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No transition payment for those who are AOW-entitled; possible age discrimination?

No transition payment for those who are AOW-entitled; possible age discrimination?

On termination of an employment relationship having lasted longer than 24 months, the employee is in principle entitled to a transition payment. If the employee has reached state pension age (AOW-entitled), he or she is in principle not entitled to the transition payment on termination. The question is whether this exception can be viewed as age discrimination.

Exceptions to the transition payment
On the basis of Section 7:673 Dutch Civil Code it applies that if an employment contract has lasted as least 24 months and is terminated by or on behalf of the employer, the employee is entitled to a transition payment. The objective of the transition payment is twofold:

  1. compensation for the dismissal and
  2. facilitating transfer to other paid work.

The exception to the right to transition payment is set out in Section 7:673 paragraph 7 Dutch Civil Code. The transition payment is not payable if the termination or non-continuation of the employment contract:

  • (under a) takes place before the day on which the employee has reached the age of eighteen and the average extent of the employment contract was maximum twelve hours per week (in short: part-time job of a younger employee);
  • (under b) takes place in connection with or after reaching an age set by or pursuant to the law or agreed between the parties on which the employment contract ends, or, if no other age applies, the age referred to in Section 7, part a of the General Old Age Pensions Act (AOW) (in short: on reaching the AOW-entitled age) or;
  • (under c) is the result of serious culpable acts or omissions by the employee.

Age discrimination?
When determining these exceptions, the question as to whether there is age discrimination in respect of the AOW-entitled age, was extensively discussed during the parliamentary debate. The government came to the conclusion that there was no age discrimination. The difference in treatment on the basis of age is objectively and reasonably justified by a legitimate purpose, so considered the government. The purpose is to prevent a transition payment benefitting people who no longer have to rely on carrying out work to provide for their living expenses now that they receive a replacement income in the form of old-age pension. This means that there is no issue of facilitating the transition to different paid work. The first objective of the transition payment (compensation for dismissal) is not addressed in the context of age discrimination.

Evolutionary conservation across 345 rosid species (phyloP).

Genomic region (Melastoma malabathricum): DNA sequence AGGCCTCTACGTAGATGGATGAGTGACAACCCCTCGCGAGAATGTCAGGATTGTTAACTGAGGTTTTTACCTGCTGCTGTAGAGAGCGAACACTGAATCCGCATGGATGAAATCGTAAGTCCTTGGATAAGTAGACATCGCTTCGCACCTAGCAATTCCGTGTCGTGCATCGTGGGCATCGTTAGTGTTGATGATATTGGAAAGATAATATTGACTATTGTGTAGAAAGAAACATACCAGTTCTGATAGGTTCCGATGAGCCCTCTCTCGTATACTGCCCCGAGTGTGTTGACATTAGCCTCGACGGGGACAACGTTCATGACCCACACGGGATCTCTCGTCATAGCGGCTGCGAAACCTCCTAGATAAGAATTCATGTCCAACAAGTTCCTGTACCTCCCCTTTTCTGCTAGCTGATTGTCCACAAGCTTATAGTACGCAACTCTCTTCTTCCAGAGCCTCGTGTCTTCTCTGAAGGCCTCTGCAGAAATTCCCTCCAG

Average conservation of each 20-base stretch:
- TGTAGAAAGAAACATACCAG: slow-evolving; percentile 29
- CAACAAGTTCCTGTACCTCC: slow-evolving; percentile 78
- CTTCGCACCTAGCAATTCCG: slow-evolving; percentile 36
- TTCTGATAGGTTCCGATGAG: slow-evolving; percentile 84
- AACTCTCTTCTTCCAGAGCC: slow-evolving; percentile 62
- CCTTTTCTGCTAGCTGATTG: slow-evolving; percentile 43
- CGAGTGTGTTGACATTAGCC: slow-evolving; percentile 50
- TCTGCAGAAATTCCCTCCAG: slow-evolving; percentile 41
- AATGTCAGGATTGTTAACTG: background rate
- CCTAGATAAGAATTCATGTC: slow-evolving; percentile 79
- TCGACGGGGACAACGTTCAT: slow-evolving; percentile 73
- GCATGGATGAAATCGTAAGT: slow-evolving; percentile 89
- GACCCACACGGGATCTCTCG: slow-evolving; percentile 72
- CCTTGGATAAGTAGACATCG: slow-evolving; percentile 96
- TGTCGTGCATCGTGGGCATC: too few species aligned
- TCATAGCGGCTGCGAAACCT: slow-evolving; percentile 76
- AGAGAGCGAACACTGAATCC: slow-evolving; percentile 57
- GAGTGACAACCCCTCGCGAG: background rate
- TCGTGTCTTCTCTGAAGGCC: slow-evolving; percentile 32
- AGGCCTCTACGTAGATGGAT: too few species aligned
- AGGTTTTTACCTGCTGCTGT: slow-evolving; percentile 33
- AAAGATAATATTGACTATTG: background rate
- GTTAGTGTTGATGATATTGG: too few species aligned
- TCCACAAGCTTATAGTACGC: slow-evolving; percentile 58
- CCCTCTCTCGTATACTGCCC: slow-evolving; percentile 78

The Court of Appeal in s-Hertogenbosch recently announced questions for preliminary rulings on this issue. The Court of Appeal also refers to the compensation for dismissal, which is an objective of the transition payment. It is unclear as to whether this objective would not apply to an AOW-entitled person as he/she is after all not compensated. In this case, it concerned an AOW-entitled person who had chosen to stay in work to be able to provide for his living expenses. This meant that this employee was still relying on carrying out work. The Court of Appeal is wondering whether a different decision should/must be made in an individual case. In addition, the Court of Appeal considers whether Section 7:673 under b is contrary to Directive 2000/78 EC (which also deals with age discrimination).

Conclusion
The questions for preliminary rulings are still to be officially submitted to the Supreme Court, after which the wait for answers will begin. In respect of individual tests, I am of the view that Section 7:673 paragraph 8 Dutch Civil Code offers an answer. This section states that if the non-granting of a transition payment must be deemed unacceptable in accordance with the principles of reasonableness and fairness, the court can as yet award the payment. This provides a solution for individual cases, including the case set out above. In my view, the exception for the younger employee with employment of less than 12 hours (on the basis of Section 7:673 paragraph 7 under a Dutch Civil Code) must also be tested against directive 2000/78 EC. After all, this exception also distinguishes on the basis of age so there could be age discrimination here as well. For now, it is a case of wait and see when the questions for preliminary rulings are submitted to the Supreme Court and what the exact content of those questions will be. To be continued…

By Annelinde Janssen

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